Chris Dodd Tells CinemaCon: ‘I'm a Piracy Fighter’

NATO chief John Fithian uses his part of Tuesday's keynote to warn exhibitors: “convert to digital or die”

Welcome to Hollywood — well Las Vegas — Chris Dodd. 

In one of his first official speeches since being named the Motion Picture Association of America chairman and CEO, the former Democratic Senator vowed to get tough on piracy. 

"It is critical that we aggressively educate people to understand that movie theft is not just a Hollywood problem. It is an American problem," Dodd said in his introductory remarks at CinemaCon on Tuesday.

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The timbre of the speech was more political barnstormer than wonkish state of the industry address. The former Senate powerbroker left the impression that his tenure will draw more on the high-profile reign of Jack Valenti rather than the behind the scenes tone of predecessor Dan Glickman. 

"Going to the movies together as a community has stitched together the fabric of American society in a way that few other institutions ever have or could, providing a nation of incredible diversity with a common cultural vocabulary and a common understanding of ourselves," Dodd said. 

To preserve that tradition, Dodd told hundreds of exhibitors at Caesar's Palace that he would pressure lawmakers to crack down on websites that share illegal downloads of movies and shows. 

"We must continue to work together, pushing for stronger laws to protect intellectual property and more meaningful enforcement of those laws. We must also educate parents and students and everyone else about the real world impact of movie theft on jobs and on local tax revenues, and on our ability to make the kinds of movies and TV shows people wish to see," Dodd said.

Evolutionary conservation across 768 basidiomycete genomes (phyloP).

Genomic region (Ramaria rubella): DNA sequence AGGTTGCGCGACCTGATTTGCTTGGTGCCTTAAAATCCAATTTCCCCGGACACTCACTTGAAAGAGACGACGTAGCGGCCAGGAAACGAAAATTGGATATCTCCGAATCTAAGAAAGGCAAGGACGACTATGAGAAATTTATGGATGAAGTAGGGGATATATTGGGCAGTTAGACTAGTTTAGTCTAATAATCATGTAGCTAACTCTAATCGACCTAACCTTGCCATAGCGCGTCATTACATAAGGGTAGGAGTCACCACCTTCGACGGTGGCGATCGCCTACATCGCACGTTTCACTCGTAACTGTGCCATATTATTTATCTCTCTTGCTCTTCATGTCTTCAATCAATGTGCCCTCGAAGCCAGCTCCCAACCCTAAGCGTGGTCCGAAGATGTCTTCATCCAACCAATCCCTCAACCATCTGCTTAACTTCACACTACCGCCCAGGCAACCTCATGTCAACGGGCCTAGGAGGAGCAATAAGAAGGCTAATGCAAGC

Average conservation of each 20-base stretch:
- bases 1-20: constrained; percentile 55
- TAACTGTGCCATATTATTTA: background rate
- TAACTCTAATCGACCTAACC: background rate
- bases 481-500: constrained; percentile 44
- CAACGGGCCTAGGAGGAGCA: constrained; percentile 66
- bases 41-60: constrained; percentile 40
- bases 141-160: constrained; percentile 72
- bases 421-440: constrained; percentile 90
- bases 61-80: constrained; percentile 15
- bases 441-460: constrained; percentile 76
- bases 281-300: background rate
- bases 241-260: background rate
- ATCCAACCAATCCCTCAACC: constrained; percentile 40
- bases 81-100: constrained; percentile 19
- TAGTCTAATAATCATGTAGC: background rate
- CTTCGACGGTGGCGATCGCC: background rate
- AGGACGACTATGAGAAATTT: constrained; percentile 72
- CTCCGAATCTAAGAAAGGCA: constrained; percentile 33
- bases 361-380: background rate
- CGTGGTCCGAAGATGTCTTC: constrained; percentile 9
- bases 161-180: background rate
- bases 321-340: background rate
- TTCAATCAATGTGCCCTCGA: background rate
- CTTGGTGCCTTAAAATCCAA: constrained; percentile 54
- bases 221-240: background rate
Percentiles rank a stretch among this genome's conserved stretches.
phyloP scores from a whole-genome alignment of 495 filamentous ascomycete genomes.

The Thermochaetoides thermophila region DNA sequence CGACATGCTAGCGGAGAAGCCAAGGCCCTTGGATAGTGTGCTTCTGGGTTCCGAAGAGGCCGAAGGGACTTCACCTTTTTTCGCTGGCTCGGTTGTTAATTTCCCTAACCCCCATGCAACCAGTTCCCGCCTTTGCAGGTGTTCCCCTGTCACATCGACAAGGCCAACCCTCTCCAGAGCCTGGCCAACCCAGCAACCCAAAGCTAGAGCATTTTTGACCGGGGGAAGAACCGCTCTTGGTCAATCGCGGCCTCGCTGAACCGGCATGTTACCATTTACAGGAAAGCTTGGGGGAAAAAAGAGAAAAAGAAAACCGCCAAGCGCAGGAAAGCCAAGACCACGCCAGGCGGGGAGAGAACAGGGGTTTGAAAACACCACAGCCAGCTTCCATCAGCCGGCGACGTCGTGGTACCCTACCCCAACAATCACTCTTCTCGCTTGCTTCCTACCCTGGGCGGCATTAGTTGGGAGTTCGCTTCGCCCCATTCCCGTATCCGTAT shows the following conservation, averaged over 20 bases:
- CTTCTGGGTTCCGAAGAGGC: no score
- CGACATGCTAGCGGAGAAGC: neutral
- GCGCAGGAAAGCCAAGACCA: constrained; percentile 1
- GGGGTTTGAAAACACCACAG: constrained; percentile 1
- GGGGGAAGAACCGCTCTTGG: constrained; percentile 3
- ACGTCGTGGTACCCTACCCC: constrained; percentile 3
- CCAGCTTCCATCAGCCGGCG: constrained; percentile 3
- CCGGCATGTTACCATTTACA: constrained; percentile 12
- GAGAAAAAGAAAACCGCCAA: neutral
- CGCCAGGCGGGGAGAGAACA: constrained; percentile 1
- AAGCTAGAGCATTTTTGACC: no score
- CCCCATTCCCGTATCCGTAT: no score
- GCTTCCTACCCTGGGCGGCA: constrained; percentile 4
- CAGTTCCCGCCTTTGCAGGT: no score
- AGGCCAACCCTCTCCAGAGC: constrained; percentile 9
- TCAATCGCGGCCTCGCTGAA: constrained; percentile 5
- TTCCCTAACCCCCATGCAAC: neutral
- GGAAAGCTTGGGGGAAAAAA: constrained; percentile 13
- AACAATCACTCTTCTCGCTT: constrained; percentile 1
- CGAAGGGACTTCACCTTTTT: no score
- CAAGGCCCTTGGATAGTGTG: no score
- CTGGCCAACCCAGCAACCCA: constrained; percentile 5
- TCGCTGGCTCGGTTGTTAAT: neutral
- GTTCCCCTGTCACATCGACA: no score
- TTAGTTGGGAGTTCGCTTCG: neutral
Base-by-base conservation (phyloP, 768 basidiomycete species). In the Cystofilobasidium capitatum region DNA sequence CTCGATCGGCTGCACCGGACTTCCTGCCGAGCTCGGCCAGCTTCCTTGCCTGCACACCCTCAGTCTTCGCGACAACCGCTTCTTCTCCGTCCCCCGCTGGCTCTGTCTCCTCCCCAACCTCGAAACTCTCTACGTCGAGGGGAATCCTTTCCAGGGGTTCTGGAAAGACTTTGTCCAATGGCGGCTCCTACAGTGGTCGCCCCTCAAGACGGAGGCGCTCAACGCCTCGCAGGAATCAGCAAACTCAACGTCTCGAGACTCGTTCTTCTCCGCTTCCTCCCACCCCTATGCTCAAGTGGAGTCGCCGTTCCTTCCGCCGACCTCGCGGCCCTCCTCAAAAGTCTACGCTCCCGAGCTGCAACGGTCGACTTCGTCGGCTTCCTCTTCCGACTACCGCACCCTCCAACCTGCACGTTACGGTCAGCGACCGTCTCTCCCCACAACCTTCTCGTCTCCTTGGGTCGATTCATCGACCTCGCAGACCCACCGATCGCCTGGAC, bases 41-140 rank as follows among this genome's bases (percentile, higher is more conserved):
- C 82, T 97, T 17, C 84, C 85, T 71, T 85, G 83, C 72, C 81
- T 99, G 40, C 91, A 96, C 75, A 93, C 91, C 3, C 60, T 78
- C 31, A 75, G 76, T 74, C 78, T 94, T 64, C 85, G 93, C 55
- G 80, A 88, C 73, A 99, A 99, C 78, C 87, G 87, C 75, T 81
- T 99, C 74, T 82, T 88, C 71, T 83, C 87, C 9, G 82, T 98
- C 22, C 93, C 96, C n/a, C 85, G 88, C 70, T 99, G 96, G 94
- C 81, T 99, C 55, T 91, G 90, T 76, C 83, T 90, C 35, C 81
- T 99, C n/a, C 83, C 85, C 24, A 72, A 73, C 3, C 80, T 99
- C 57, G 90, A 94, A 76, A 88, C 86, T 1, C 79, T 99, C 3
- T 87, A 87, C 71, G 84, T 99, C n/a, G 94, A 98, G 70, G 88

Likewise the MPAA head said that persuading foreign markets such as China to loosen the restrictions on American films is critical to continuing the growth of an increasingly globalized movie business.

"When China limits the import of non-Chinese films to 20 a year, despite the fact that hundreds of U.S. films are produced each year – including more than 100 by the MPAA member studios – we are excluded from a market that presents huge untapped potential," Dodd said.

Hollywood's new chief lobbyist emphasized that he is familiar with Washington's corridors of power — an attribute that the moguls were looking for when they tapped the 2008 presidential contender.

"After three decades in Congress, I have some idea how to attract the attention of a Congressman or Senator," Dodd said.

Dodd's fiery rhetoric must have sounded sweet to theater owners, many of whom are concerned that the ready availability of pirated copies of films is partly to blame for the recent box office slump. Year to date, the domestic box office fell nearly 20 percent. 

To that end, National Association of Theater Owners CEO John Fithian said the recent box office downturn was a seasonal aberration — one the coming onslaught of summer blockbusters will soon erase.

"The first quarter of 2011 has been difficult. But that is a function of the movies in the market. Beginning in May, we expect those comps to improve substantially. The strength of the studio product being shown here this week demands confidence in the industry’s immediate future," Fithian said in his introductory remarks.

Moreover, Fithian argued that despite the threat of piracy, it's a good time to be in the exhibition game. Unlike other media sectors, the NATO chief noted theatrical exhibition has enjoyed sustained growth. Global box office receipts rose 30 percent over five years to $31.8 billion dollars in 2010, and domestic box office increased 15 percent to $10.6 billion.

But Fithian did have a word of caution for those theater owners slow to abandon film print for digital.

"I believe that film prints could be unavailable as early as the end of 2013. Simply put, if you don’t make the decision to get on the digital train soon, you will be making the decision to get out of the business," Fithian said.

So far, 16,000 screens out of a total of 39,000 in the United States have converted to digital.